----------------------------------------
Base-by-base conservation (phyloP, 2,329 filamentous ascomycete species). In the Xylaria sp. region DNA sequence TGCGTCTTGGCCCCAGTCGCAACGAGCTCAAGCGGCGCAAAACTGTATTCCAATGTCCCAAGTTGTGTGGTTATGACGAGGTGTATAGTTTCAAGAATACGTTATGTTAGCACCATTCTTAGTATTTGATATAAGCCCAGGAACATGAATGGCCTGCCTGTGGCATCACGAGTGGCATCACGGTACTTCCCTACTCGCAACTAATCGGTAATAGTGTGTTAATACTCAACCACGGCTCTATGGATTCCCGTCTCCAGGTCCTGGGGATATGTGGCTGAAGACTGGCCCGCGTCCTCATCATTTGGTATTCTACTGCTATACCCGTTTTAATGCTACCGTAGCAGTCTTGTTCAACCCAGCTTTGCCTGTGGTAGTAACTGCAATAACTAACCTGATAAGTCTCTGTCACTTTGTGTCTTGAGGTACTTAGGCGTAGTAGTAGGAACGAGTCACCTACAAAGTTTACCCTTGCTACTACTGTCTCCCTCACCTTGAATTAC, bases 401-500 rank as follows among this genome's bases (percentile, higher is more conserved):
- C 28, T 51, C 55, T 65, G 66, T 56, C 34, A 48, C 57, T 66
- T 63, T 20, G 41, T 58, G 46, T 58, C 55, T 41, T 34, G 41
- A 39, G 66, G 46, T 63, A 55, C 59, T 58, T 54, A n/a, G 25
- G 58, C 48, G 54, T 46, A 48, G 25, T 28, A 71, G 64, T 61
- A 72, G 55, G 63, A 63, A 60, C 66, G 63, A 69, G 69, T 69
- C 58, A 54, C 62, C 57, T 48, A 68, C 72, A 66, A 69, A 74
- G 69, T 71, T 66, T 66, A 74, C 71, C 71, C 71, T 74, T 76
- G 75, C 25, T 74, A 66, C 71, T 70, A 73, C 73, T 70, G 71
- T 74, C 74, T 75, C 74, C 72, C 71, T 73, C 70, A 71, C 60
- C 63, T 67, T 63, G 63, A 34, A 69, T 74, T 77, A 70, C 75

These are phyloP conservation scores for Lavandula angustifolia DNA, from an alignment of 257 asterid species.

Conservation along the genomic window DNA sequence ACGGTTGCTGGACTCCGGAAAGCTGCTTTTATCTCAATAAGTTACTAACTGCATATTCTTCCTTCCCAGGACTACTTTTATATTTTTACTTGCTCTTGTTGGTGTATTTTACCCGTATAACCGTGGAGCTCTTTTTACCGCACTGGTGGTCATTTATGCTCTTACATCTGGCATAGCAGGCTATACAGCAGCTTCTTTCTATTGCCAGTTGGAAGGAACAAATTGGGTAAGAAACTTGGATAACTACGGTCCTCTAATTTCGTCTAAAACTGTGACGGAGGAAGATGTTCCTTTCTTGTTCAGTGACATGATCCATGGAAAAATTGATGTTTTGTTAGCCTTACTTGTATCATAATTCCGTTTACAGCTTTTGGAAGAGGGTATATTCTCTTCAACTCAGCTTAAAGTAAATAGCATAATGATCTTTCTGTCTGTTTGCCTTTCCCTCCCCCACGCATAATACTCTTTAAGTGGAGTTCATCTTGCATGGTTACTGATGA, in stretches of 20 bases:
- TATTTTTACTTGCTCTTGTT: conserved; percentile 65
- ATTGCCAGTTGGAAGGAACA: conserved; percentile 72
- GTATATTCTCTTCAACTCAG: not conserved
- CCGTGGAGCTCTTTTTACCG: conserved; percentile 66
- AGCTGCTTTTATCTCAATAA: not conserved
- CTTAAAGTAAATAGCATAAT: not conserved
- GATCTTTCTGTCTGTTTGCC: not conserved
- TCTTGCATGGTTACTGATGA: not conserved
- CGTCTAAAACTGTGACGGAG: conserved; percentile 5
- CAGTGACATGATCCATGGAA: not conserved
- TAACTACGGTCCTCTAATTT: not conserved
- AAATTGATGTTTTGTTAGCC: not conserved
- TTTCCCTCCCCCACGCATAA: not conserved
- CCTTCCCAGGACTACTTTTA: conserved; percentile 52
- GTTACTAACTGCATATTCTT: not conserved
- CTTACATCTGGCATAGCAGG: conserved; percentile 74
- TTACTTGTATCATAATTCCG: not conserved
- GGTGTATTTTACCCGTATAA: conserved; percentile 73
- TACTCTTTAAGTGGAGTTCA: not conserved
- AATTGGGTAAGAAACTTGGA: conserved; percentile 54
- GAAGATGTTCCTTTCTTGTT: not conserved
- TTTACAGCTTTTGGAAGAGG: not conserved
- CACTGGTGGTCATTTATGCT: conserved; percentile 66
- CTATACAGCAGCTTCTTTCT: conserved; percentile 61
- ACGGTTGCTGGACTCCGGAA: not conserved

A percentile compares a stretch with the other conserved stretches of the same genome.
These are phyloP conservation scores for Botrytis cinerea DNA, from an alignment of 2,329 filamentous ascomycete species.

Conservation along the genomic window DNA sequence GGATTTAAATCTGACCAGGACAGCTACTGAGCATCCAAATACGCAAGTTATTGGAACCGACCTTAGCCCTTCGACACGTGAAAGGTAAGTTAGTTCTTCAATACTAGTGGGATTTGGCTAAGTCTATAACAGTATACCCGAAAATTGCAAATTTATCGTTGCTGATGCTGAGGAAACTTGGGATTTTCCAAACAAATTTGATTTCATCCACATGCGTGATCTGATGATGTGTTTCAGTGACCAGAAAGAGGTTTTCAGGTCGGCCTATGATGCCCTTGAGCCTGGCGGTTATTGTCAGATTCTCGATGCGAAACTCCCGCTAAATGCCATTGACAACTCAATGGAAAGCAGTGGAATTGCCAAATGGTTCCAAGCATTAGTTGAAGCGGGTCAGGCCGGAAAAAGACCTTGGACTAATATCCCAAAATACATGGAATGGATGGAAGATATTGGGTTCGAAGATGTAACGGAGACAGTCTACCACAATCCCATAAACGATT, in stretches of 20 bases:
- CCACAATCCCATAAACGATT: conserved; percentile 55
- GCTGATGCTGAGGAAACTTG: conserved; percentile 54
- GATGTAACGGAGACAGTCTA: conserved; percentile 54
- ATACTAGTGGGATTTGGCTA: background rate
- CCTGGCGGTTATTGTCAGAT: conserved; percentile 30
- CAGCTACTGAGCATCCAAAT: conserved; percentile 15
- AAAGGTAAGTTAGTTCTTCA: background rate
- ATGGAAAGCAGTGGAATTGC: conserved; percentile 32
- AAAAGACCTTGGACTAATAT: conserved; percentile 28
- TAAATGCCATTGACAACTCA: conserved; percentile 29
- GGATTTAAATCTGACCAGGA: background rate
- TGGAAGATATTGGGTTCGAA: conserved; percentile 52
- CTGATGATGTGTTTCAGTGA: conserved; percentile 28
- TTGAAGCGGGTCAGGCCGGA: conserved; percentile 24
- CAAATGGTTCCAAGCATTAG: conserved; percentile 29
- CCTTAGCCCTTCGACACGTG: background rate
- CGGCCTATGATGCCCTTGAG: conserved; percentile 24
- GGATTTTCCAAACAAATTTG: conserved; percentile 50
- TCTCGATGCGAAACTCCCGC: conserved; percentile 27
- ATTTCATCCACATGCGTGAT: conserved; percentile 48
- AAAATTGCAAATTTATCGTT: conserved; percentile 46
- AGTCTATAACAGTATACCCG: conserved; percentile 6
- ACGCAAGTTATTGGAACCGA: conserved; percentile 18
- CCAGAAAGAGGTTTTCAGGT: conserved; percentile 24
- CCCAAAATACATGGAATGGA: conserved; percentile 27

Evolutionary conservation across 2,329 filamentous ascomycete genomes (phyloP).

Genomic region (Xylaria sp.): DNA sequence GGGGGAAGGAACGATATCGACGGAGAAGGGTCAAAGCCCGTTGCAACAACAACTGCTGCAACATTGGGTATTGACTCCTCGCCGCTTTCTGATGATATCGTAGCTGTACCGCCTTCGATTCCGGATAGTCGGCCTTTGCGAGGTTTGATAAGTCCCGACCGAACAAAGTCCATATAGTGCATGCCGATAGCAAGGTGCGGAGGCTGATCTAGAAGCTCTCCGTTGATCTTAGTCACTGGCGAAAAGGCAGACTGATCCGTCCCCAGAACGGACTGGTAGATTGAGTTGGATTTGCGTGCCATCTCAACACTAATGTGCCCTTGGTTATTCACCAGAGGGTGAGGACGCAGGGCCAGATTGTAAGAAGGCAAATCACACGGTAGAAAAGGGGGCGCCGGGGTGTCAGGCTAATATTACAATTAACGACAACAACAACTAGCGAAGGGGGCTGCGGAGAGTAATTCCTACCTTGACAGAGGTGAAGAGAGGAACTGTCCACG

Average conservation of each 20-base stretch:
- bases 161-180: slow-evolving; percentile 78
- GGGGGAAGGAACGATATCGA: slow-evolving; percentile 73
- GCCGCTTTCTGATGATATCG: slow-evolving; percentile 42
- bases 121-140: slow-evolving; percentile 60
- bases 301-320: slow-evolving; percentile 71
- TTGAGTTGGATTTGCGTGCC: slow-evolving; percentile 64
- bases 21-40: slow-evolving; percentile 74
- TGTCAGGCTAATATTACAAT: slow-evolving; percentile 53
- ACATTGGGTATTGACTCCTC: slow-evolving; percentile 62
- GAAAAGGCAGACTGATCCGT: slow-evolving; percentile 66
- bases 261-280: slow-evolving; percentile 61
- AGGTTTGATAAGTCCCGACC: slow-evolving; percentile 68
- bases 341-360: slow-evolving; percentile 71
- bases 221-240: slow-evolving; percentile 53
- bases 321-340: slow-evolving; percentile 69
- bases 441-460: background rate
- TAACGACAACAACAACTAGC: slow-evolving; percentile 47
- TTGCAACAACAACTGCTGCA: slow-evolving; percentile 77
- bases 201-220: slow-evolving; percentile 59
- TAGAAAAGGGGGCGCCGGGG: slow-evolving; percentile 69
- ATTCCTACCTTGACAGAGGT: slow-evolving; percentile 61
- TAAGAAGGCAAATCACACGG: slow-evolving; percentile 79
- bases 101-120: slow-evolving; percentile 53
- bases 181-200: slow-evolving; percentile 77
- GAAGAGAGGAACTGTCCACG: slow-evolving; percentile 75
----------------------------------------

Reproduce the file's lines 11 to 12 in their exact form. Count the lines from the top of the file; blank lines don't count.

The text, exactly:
- C 63, T 67, T 63, G 63, A 34, A 69, T 74, T 77, A 70, C 75

These are phyloP conservation scores for Lavandula angustifolia DNA, from an alignment of 257 asterid species.